Last week, the City of Auburn along with many different partners held a ribbon cutting for the Downtown Auburn Transportation Center. This center has been in the planning stages for over 12 years, first appearing as a recommendation in the Auburn Downtown Action Plan for Tomorrow (ADAPT) plan.
The original concept, as I’ve highlighted before in this and other reports, was to provide transportation connections from other cities and states to our downtown and for our residents and businesses to reach other regions. Over time, plans were downsized and a design to build just a small warming shack on Spring Street emerged to service just the local bus system.
Thankfully, with involvement from the office of Senator Susan Collins, MaineDOT staff member Sue Moreau and Phil Nadeau from the City of Lewiston and the local transit committee, we were able to pause the Spring Street project and revisit the original intent of a transportation center.
It has always been clear that our local CityLink system needed a high-quality hub to connect each of its routes for travelers, but to integrate that into a facility that could serve to connect us to Portland, Boston and beyond was a unique opportunity. It would have been a waste of taxpayer dollars to build on Spring Street and years later still try to move forward with a connection in the heart of downtown at Great Falls Plaza.
So with the building open, what’s next?
The CityLink system is already serving the building, and it will be locked down at the end of each service day.
Acting City Manager Denis D’Auteuil and I have had conversations with the Portland METRO, the transit system serving greater Portland from Freeport south, about opportunities to create connections for our residents looking to travel there and Portland-area residents or workers interested in calling Auburn home. Those meetings with Portland City Councilor Ed Suslovic and Director of METRO Greg Jordan have been productive.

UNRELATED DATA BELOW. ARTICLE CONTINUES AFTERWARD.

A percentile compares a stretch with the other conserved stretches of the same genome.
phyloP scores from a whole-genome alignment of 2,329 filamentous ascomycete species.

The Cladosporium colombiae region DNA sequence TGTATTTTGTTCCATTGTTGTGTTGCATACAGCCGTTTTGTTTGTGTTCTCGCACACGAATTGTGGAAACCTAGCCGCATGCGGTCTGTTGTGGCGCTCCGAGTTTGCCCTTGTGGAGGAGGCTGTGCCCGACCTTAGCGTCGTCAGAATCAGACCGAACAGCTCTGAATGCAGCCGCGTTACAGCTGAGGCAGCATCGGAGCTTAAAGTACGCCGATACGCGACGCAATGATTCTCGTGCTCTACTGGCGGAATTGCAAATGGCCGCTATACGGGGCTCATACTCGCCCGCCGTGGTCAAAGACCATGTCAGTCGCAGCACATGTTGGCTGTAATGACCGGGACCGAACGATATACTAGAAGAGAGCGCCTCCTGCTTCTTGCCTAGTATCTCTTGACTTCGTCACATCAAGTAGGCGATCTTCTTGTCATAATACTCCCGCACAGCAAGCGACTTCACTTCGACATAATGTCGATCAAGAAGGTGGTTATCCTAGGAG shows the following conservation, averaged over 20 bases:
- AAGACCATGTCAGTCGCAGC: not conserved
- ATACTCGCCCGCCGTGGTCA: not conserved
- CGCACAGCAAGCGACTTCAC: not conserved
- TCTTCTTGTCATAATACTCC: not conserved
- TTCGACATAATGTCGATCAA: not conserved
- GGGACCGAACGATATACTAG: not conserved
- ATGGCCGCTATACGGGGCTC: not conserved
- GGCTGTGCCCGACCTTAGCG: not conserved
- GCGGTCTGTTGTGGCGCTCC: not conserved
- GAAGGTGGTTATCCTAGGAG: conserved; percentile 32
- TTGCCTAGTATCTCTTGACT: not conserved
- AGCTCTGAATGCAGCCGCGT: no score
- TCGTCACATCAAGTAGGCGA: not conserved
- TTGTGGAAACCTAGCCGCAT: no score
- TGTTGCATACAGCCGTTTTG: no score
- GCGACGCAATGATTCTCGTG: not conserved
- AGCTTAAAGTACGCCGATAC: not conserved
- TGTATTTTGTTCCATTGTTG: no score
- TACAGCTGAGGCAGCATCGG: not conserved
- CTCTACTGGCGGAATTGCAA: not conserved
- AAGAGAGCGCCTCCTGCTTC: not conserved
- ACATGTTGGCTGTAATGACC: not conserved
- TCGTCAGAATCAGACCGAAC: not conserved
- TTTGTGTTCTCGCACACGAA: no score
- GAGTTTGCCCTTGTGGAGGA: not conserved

Concord Coach has partnered with MaineDOT to not only give input on our downtown location, but also for the construction of a small terminal building at Turnpike Exit 75. The Exit 75 facility should be completed in May of 2017 and will be a central location for Concord taking passengers on multi-day trips, given the large parking lot that will be available.
We have always envisioned the downtown location serving business or leisure travelers coming to Auburn for meetings or traveling to our hotels or bed and breakfasts and won’t need the city building them expensive parking to accommodate that.
Between now and next spring, I’m hopeful that our city and the region can come together to support the successful launch of intercity bus service like that of Concord Coach. Creating higher volumes of people movement by transit helps to secure further investment in transit.
Our region has long spoken publicly about wanting links to Portland and Boston. Most of the headlines have read about a desire—and at times an outright demand—for passenger rail service as that mode of connection. While I appreciate the desire, there’s a logical sequence for how these services become successful over time and that requires understanding the market and building that market.
The Downeaster service is often touted as the model of success. And while it may have success in various measures, understanding its connection to coach bus service and the public subsidies are important. A recent City of Portland study noted that there were 171,434 annual passenger rail boardings at the Portland Transportation Center, compared to 500,000 coach bus boardings. That means for every one passenger boarding the train in Portland there are nearly three boarding a bus.
You’ll often read numbers suggesting much higher train ridership, but those numbers include people boarding in New Hampshire or Massachusetts destined for downtown Boston.
If this region wants to position itself in the future to see rail service, keeping an eye on that ratio of bus to train boardings mean we should be aggressively marketing and coordinating the bus movement for 2017. Auburn will continue to do its part, and we hope others join us.